Country Comfort





Kristin Smith

TV Series Review

Bailey has wanted to be a country music star since she was a young girl. But life rarely plays out the way you wish it would.

These days, Bailey is a grown adult, grieving the band she’s just been kicked out of and the boyfriend who gave her the boot. She doesn’t have a real home now, or a family to turn to.

And then—just like you’d hear in an old country song– her truck breaks down, too. She walks to the nearest house and asks to borrow a phone. But before she can call a mechanic or tow truck, she’s bombarded by a family of five kids (teens Tuck and Brody, little brother Dylan, and younger sisters Cassidy and Chloe) and a widowed father (Beau) in desperate need of a nanny.

Bailey knows nothing about kids or nannying. But these particular children take an immediate liking to her. Sure, Beau’s controlling girlfriend, Summer, doesn’t care for the attractive, non-credentialed Bailey. But what matters most to Beau is that his kids connect with her.

And what matters most to Bailey is that she’ll have a place to stay, a steady income and a consistent schedule that could allow her to pursue her musical career. Especially as she finds that her new gig includes a group of kids who are musically inclined.

And yet, music of any sort is a tricky subject for this family who lost their talented, beloved mother two years ago. If Bailey wants to succeed, she’ll need to figure out how to combine her passions and charm to tug on the heartstrings of her unexpected, new family.

Comfortable in the Country

Netflix’s newest show, Country Comfort, knocks on the door of countless homes, aiming to reach families with its laugh tracks, intentionally cheesy jokes and lovable characters.

This PG-rated series focuses on Bailey, a woman trying to pick up the pieces of her messy life, all while taking care of five kids. But while the story is sweet and while families seem to be the intended audience, this isn’t all squeaky clean.

Bailey’s life is a mess. She talks about living with her ex-boyfriend, choosing boyfriends who emotionally abuse her and growing up in a dysfunctional home that has obviously impacted her. There’s also a fair amount of sexual innuendo and uncomfortable sexual jokes between the kids and others (like the two teenage boys letting their nanny know how attractive she is). We see characters drink and hear references to drinking, as well.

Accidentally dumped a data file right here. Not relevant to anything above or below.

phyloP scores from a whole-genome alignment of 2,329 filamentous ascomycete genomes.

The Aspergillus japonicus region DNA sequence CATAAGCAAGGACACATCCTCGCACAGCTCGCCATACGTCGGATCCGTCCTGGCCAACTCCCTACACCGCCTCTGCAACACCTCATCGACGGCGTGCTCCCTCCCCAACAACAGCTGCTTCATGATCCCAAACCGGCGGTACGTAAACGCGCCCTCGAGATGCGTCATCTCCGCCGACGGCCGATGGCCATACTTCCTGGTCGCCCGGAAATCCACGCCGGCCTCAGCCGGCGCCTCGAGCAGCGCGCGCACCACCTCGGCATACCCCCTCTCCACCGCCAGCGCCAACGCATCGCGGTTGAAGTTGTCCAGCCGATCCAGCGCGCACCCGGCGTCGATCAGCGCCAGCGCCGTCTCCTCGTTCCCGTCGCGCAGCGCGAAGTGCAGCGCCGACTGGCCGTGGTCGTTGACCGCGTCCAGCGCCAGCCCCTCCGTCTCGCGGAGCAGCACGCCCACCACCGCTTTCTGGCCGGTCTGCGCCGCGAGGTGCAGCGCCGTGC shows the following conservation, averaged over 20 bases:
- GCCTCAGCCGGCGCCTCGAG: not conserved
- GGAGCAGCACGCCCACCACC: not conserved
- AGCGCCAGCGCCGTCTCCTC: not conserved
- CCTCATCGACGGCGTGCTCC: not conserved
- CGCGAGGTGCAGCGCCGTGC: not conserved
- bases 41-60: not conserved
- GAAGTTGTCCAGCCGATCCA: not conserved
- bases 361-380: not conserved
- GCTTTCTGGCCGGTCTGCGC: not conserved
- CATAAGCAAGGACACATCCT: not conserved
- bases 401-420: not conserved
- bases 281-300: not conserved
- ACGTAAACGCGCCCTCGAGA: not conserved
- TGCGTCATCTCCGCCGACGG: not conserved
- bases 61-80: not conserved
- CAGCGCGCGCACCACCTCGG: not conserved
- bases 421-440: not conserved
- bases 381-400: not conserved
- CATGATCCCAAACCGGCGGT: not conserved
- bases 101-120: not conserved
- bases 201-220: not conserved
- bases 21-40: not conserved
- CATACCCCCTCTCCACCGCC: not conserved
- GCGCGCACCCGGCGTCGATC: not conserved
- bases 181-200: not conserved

But we find a lot of positives here, too. The show conveys lessons of patience, sacrifice, selflessness and familial love, especially as it progresses. And the most “language” we hear (so far) is the use of “crap,” “heck” and “oh my gosh.”

Episode Reviews

March 19, Episode 1: “Crazy”

Bailey’s truck breaks down and she finds herself stranded with a family in need of a nanny.

Two teenage boys tell Bailey that she’s “hot.” A possessive girlfriend makes it clear that she doesn’t like Bailey. A couple kisses and flirts. A woman sports a cleavage-baring top. Bailey talks about how she used to live with her ex-boyfriend who was emotionally abusive and treated her poorly.

Bailey’s ex-boyfriend takes a shot of hard liquor before telling her some bad news. A woman asks where her boyfriend stashes his hard liquor.

A few teenage boys wear cross necklaces. A group of kids struggle to talk about their mom, two years after her death.

Bailey says “heck” and “crap.”

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Kristin Smith

Kristin Smith joined the Plugged In team in 2017. Formerly a Spanish and English teacher, Kristin loves reading literature and eating authentic Mexican tacos. She and her husband, Eddy, love raising their children Judah and Selah. Kristin also has a deep affection for coffee, music, her dog (Cali) and cat (Aslan).

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